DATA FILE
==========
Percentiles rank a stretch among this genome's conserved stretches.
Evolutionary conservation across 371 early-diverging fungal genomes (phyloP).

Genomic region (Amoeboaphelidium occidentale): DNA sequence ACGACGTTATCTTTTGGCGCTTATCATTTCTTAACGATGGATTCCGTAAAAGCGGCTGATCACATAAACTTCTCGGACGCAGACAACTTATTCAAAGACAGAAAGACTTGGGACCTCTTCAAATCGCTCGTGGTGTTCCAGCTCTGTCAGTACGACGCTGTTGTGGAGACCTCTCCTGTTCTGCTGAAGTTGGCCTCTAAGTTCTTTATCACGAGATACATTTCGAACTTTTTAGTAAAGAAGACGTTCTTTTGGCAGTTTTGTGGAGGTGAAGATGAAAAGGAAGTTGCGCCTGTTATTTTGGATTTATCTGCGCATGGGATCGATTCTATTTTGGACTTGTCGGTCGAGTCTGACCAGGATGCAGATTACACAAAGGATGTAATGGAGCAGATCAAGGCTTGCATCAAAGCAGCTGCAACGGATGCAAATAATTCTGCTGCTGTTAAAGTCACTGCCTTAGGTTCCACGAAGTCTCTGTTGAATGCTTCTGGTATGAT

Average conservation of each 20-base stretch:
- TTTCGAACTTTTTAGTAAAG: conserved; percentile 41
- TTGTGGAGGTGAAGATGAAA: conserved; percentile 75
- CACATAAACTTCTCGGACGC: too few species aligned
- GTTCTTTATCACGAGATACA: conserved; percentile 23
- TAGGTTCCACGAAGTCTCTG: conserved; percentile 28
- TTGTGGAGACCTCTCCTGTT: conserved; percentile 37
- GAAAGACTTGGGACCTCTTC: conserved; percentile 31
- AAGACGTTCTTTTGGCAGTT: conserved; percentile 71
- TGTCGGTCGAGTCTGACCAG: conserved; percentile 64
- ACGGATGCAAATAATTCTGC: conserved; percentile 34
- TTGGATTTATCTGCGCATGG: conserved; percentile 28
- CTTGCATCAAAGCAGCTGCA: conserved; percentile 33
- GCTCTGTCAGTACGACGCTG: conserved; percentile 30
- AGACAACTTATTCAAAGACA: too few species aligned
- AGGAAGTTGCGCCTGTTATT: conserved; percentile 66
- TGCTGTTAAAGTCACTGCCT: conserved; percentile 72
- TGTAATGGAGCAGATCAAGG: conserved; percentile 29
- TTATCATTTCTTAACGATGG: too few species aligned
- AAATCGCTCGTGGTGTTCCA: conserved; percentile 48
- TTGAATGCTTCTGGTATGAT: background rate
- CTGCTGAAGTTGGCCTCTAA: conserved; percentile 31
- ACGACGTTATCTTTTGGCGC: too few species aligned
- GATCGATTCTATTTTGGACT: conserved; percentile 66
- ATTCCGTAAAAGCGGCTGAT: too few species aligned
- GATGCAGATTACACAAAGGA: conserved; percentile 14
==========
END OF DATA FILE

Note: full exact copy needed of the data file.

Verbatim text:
Percentiles rank a stretch among this genome's conserved stretches.
Evolutionary conservation across 371 early-diverging fungal genomes (phyloP).

Genomic region (Amoeboaphelidium occidentale): DNA sequence ACGACGTTATCTTTTGGCGCTTATCATTTCTTAACGATGGATTCCGTAAAAGCGGCTGATCACATAAACTTCTCGGACGCAGACAACTTATTCAAAGACAGAAAGACTTGGGACCTCTTCAAATCGCTCGTGGTGTTCCAGCTCTGTCAGTACGACGCTGTTGTGGAGACCTCTCCTGTTCTGCTGAAGTTGGCCTCTAAGTTCTTTATCACGAGATACATTTCGAACTTTTTAGTAAAGAAGACGTTCTTTTGGCAGTTTTGTGGAGGTGAAGATGAAAAGGAAGTTGCGCCTGTTATTTTGGATTTATCTGCGCATGGGATCGATTCTATTTTGGACTTGTCGGTCGAGTCTGACCAGGATGCAGATTACACAAAGGATGTAATGGAGCAGATCAAGGCTTGCATCAAAGCAGCTGCAACGGATGCAAATAATTCTGCTGCTGTTAAAGTCACTGCCTTAGGTTCCACGAAGTCTCTGTTGAATGCTTCTGGTATGAT

Average conservation of each 20-base stretch:
- TTTCGAACTTTTTAGTAAAG: conserved; percentile 41
- TTGTGGAGGTGAAGATGAAA: conserved; percentile 75
- CACATAAACTTCTCGGACGC: too few species aligned
- GTTCTTTATCACGAGATACA: conserved; percentile 23
- TAGGTTCCACGAAGTCTCTG: conserved; percentile 28
- TTGTGGAGACCTCTCCTGTT: conserved; percentile 37
- GAAAGACTTGGGACCTCTTC: conserved; percentile 31
- AAGACGTTCTTTTGGCAGTT: conserved; percentile 71
- TGTCGGTCGAGTCTGACCAG: conserved; percentile 64
- ACGGATGCAAATAATTCTGC: conserved; percentile 34
- TTGGATTTATCTGCGCATGG: conserved; percentile 28
- CTTGCATCAAAGCAGCTGCA: conserved; percentile 33
- GCTCTGTCAGTACGACGCTG: conserved; percentile 30
- AGACAACTTATTCAAAGACA: too few species aligned
- AGGAAGTTGCGCCTGTTATT: conserved; percentile 66
- TGCTGTTAAAGTCACTGCCT: conserved; percentile 72
- TGTAATGGAGCAGATCAAGG: conserved; percentile 29
- TTATCATTTCTTAACGATGG: too few species aligned
- AAATCGCTCGTGGTGTTCCA: conserved; percentile 48
- TTGAATGCTTCTGGTATGAT: background rate
- CTGCTGAAGTTGGCCTCTAA: conserved; percentile 31
- ACGACGTTATCTTTTGGCGC: too few species aligned
- GATCGATTCTATTTTGGACT: conserved; percentile 66
- ATTCCGTAAAAGCGGCTGAT: too few species aligned
- GATGCAGATTACACAAAGGA: conserved; percentile 14